How Integrating Datasets Helps Global Health Organizations Succeed

September 26, 2016

LMI Staff

When you walk into a medical clinic in Mozambique or Laos, there could be any level of data management behind-the-scenes from rudimentary paper patient files to highly integrated information systems that connect patient data to supply chain data and beyond.

For those who work in global health, it is important to understand what can be gained from integrating datasets to support global health goals. How does data integration help your organization better serve the needs of patients and the global community? The benefits can be impressive and inexpensive.

What Types of Datasets Can Be Integrated with Health Care Supply Chain Management Systems?

Dataset #1—Patient Health Data

Gathering clean, digitized patient data is the start. Every time a patient receives a treatment, the supply chain management system has immediate “point-of-sale” data which shows supplies that need to be replenished, aiding in better inventory management.

Integrating these systems can act as an early warning system. If there is a sudden uptick in the usage of a certain supply, is there an outbreak? An extreme case would be a situation like Ebola. If there is a very rapid trend of patients seeking stomach flu treatments, there could be a flag in the systems that suggests ordering medication for the flu or other flu-like diseases like Ebola.

It is important to analyze long-term usage patterns. For example, if a supply is often not available, it may cause people to use an alternative supply or not receive treatment. It may mean that chronic illnesses such as diabetes are not managed properly, and thus there is an increase of emergencies. This will be reflected in high usage of other supplies or nights in hospital beds.

Dataset #2—Human Resources or Budgeting Data

Supply chain systems can be integrated with human resources data to predict which staff are likely to be needed. What specific skills are needed regularly and is there planning for buffer staffing in more extreme cases? Connecting with budget systems allows for earlier notifications of budget shortfalls or the ability to shift funds based on needs.

Dataset #3—Insurance Claim Systems

Claims data that can give a good idea of what is happening with the patients. They are a hybrid between patient health records and budgeting systems because they also have the financial data. They show where funding flows are going. This could help with better budgeting based on trends. 

Dataset #4—Climate Change Data

Climate change will impact the availability of clean water. When there is an unexpected amount of water—too little or too much—there are health impacts. It is possible to predict health trends in a region based on calculations of more rain, a longer rainy season, or a heavier rainy season, such as an increased chance of insect-borne diseases.

Climate change causes major weather events. In areas highly impacted by these events, there will be more hunger- and stress-related health issues. Climate data today is accurate enough to calculate risk in any part of the world and thus aid in supply chain planning.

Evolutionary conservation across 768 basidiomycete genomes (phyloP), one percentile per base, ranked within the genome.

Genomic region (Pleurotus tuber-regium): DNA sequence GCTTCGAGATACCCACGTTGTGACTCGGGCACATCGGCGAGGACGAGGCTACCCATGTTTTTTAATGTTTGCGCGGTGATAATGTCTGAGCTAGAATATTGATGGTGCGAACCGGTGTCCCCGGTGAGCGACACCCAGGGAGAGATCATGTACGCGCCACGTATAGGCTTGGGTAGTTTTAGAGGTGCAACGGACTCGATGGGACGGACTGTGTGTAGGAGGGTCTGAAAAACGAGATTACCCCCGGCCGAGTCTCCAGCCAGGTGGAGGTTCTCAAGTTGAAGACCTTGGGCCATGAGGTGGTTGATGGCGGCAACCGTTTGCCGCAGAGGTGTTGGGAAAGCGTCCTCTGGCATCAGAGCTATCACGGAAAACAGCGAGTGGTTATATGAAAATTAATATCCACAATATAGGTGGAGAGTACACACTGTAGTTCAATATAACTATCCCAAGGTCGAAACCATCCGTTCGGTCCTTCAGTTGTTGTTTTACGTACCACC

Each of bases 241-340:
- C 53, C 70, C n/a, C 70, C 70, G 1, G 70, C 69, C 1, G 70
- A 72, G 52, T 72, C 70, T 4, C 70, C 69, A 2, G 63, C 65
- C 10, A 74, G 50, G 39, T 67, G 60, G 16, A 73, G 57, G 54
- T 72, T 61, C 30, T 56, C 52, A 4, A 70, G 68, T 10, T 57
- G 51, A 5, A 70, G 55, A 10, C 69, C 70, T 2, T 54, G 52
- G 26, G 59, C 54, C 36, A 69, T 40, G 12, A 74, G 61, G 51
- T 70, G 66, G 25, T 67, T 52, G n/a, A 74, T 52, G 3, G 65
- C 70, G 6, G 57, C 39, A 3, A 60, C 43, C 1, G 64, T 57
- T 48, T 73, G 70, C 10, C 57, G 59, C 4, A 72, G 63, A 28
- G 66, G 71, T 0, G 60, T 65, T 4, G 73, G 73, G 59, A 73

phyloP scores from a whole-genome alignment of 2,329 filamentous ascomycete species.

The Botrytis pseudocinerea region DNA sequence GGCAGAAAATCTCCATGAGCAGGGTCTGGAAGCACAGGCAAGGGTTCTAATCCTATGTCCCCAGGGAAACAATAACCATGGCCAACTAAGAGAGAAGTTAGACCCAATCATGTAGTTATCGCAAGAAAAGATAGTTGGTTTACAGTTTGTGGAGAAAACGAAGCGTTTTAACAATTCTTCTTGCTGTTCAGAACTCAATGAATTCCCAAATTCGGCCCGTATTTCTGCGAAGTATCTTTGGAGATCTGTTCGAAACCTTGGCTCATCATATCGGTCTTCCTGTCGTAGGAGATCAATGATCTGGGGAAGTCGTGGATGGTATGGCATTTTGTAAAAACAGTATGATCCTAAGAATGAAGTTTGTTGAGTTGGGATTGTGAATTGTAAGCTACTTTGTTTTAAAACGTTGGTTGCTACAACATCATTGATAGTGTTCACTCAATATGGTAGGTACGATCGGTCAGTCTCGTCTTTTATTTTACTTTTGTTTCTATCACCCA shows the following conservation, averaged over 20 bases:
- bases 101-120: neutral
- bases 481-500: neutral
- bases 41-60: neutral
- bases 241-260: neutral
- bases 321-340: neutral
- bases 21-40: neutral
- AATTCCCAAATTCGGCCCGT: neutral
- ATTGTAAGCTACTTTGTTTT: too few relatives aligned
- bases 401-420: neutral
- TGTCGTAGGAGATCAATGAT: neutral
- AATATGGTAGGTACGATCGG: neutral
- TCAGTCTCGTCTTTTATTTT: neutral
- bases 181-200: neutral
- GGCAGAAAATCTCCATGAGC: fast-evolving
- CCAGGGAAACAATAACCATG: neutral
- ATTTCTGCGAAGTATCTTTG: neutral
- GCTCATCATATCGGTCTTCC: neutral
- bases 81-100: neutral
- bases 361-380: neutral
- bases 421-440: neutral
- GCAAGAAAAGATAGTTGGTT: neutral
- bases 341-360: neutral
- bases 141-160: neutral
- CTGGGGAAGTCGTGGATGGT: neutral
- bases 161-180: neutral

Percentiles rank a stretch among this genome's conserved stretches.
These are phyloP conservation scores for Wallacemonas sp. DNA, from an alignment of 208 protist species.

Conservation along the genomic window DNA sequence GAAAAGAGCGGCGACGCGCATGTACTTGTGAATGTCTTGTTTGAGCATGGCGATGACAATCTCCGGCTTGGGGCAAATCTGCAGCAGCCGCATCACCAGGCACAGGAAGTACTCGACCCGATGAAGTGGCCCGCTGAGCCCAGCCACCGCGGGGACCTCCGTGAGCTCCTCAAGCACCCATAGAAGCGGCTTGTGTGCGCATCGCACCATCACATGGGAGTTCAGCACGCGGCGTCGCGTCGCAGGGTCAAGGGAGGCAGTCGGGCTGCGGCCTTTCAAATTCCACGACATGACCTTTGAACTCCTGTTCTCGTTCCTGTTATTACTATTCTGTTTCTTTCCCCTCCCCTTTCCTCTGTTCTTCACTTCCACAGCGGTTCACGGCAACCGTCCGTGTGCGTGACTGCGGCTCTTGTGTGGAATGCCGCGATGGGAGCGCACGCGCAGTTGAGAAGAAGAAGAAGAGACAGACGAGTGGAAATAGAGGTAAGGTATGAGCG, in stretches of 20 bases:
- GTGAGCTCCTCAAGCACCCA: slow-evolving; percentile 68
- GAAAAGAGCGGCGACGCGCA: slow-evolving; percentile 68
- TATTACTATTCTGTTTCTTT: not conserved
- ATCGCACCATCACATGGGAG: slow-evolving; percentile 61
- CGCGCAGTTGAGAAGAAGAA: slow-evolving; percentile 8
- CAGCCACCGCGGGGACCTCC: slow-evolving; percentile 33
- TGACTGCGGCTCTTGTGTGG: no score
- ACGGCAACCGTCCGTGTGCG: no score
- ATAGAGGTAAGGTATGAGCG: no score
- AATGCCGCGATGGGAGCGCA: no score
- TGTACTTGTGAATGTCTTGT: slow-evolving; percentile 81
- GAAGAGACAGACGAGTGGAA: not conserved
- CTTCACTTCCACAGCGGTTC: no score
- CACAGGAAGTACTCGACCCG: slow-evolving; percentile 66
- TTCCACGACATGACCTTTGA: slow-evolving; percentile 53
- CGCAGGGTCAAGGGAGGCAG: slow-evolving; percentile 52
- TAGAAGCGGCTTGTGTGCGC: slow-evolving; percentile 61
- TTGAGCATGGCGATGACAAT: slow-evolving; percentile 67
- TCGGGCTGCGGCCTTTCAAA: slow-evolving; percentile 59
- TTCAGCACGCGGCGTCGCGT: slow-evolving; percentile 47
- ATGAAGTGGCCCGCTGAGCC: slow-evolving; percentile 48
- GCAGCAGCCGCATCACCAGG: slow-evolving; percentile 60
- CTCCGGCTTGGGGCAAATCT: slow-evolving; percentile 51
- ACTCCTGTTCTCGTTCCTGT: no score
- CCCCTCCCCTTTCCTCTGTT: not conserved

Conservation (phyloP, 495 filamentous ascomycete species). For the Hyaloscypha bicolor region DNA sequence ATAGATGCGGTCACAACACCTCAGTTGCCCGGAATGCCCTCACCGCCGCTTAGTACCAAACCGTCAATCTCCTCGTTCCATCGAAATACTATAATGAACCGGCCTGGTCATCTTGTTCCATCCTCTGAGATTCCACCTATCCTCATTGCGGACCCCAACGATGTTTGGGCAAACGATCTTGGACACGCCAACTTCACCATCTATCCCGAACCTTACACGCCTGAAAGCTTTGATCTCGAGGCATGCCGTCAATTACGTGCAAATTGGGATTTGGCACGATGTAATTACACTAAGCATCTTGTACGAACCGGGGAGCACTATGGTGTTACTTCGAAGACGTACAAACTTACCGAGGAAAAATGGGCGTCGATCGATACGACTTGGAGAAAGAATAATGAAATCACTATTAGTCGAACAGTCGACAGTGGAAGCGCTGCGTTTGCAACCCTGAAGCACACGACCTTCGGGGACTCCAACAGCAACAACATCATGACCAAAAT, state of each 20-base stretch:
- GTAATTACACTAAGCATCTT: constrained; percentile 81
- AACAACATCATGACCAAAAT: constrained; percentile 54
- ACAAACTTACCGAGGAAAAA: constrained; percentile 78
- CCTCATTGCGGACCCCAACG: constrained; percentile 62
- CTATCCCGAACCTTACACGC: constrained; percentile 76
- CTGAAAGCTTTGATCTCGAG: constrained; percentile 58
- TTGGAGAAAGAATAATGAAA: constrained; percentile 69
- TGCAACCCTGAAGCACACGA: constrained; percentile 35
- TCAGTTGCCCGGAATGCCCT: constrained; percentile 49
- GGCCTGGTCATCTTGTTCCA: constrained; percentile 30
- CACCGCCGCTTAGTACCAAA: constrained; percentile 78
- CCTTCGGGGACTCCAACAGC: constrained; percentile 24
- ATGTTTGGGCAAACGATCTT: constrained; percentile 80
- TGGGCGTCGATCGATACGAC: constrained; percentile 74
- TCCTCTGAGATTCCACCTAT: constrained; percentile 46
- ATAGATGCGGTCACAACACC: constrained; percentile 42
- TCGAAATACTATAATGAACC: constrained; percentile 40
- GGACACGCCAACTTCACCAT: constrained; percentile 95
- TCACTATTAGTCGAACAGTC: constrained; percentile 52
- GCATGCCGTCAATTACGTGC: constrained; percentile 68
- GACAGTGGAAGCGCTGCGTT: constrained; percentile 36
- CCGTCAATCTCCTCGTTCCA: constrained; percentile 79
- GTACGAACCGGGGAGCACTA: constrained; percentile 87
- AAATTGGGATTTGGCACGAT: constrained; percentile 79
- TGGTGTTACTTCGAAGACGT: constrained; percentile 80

Best Practices of Integrating Datasets

Data integration occurs at three levels: people, process, and technology.

  • Technology—Technology tends to be the easiest part. One way to gain the benefits of data integration without a huge build or constant connectivity is a periodic data pull. This is not necessarily a two-way, real-time data flow. It could be as simple as a monthly data report—whatever that right frequency is.
  • People—The most benefit will be gained from a collaborative culture built around the data integration effort. People need to be trained on entering clean data and how to respond when something breaks. Do people collaborate or do they start pointing fingers? When people across all the systems see the value gained, that’s when the greatest leaps will occur in interpreting data for positive results.
  • Process—It is important that the system is engineered to reinforce good data management behaviors. This could be clean data entry or creative thinking about how to interpret data. It could be calculating the best frequency for data sharing. How does the full team administratively share and use that data?

It all goes back to strong data stewardship. If patient data is not reliable, the ability to analyze that data will be limited. For example, there might be a diagnostic code of “general” or “none of the above.” Some people might not want to look up the correct code and may always choose that. This creates non-specific data. How could the correct data entry behavior be incentivized? How could the process be redesigned to get more accurate results? It’s important to start from a place where we can say “If you collect better data, I can provide better service in the data analysis.”

Trends in Data Integration

 Within most health systems, there are three important trends:

  1. Increased emphasis on implementing systems to automate processes
  2. Increased culture of getting and using more data from patients
  3. Increased commitment to sharing data and analyzing it for better planning.

In particular, in countries with a universal healthcare national insurance program, data standards are becoming more unified. The ability to leverage that data for stronger supply chain analysis is more advanced. This aids in managing the financial flows of healthcare. It also yields rich data on patient behavior, diagnoses, and prescriptions, leading to better health trend analysis and high-level supply chain management.

Bringing more data into your management practices gives a better ability to manage your supply chain. In situations where there is clean patient-level data available, data integration with other datasets can improve supply chain capability within six months.


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